bending of the rotor blades caused by the combined forces of lift and centrifugal
force. Coning is more pronounced with heavier loads and high density
altitude. Lift decreases because it now has a horizontal component.
The pilot should increase centrifugal force by lowering the collective
and increasing RPM. Coning results in blade bending in a semirigid
rotor; in an articulated rotor, the blades assume an upward angle through
movement about the flapping hinges.
of a rotor blade to increase or decrease velocity in the plane of rotation
due to movement of the blades' center of mass. When the center of
mass of a rotor blade moves closer to the axis of rotation, its rotational
velocity will increase. As the advancing blade of a rotor disc flaps
up, its center of mass moves closer to the axis of rotation, and its velocity
increases. As it becomes the retreating blade it flaps down and its
velocity decreases. Coriolis effect is also known as the conservation
of angular momentum.
rolling tendency which starts when the helicopter has one skid on the ground
and it becomes a pivot point for lateral roll. Each helicopter has
a critical rollover angle beyond which recovery is impossible. If
the critical rollover angle is exceeded, the helicopter will roll over
on its side regardless of cyclic corrections by the pilot. An upslope
rolling motion results from excessive application of cyclic into the slope.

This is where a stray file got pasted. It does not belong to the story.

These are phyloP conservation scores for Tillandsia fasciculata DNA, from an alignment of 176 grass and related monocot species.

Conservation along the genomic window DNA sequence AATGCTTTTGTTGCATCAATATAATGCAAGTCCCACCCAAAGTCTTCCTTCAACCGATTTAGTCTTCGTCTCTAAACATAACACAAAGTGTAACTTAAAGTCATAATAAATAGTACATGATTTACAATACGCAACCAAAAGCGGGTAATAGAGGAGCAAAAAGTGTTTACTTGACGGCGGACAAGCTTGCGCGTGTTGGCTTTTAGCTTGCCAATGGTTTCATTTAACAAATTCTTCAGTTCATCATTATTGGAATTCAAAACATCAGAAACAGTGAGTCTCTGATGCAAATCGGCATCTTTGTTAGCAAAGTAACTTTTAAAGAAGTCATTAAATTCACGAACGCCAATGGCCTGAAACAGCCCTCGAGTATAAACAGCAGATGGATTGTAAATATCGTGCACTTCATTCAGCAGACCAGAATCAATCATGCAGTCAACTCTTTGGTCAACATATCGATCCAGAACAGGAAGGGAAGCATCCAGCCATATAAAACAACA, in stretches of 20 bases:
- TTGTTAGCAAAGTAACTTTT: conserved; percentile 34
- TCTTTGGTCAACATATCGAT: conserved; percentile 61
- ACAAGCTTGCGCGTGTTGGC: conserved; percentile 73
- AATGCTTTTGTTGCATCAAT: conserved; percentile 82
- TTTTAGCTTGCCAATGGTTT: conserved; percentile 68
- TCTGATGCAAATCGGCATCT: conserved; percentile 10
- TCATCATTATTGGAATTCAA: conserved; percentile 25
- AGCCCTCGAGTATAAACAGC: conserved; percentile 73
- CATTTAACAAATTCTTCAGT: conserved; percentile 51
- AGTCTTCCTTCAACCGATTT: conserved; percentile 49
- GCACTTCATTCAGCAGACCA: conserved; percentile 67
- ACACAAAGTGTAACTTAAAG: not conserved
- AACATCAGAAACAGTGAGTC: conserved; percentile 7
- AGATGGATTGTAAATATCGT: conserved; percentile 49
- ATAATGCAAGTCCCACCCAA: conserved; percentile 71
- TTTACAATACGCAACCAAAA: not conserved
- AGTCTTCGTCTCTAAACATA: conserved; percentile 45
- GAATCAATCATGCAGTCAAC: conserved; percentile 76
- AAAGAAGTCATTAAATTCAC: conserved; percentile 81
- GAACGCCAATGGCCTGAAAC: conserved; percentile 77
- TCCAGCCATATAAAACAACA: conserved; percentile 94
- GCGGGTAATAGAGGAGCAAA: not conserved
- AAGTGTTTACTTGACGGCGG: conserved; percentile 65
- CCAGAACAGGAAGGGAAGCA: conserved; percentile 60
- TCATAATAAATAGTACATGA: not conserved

A downslope rolling motion results from excessive application of collective.
Application of collective pitch is more effective than lateral cyclic in
controlling the rolling motion because it changes main rotor thrust.
A smooth, moderate collective pitch reduction may be the most effective
way to stop a rolling motion. Reducing collective too fast, however,
may create a roll in the opposite direction. If collective reduction
causes the downslope skid to hit the ground abruptly, the rate of motion
may cause a roll or pivot about the downslope gear.
|DISSYMMETRY OF LIFT|
The unequal lift between the advancing and retreating blades created by forward movement of the helicopter, or wind during hovering flight. Forward flight @ 100 mph:
efficiency of the rotor disc due to proximity of the ground -- usually
occurs less than one rotor diameter above the surface. It is caused
by the rotor downwash field being altered from its free air state by the
presence of the surface. A helicopter will require a smaller angle
of attack and less manifold air pressure to hover in ground effect than
out of ground effect.
contact with the ground which causes the blades to become out of balance.
Ground resonance generally occurs only with three-bladed, fully articulated
rotor systems. Corrective action could be an immediate takeoff if
RPM is in the proper range, or an immediate closing of the throttle and
down collective if the RPM is low.
a force is applied to a rapidly spinning object, the reaction occurs 90
degrees away from the point that the force was applied, in the direction
of rotation. The pitch change links are connected 90 degrees away
from the appropriate blade, compensating for gyroscopic precession.
situation could cause the rotor shaft to violently strike the mast, possibly
shearing off the main rotor.
|SETTLING WITH POWER|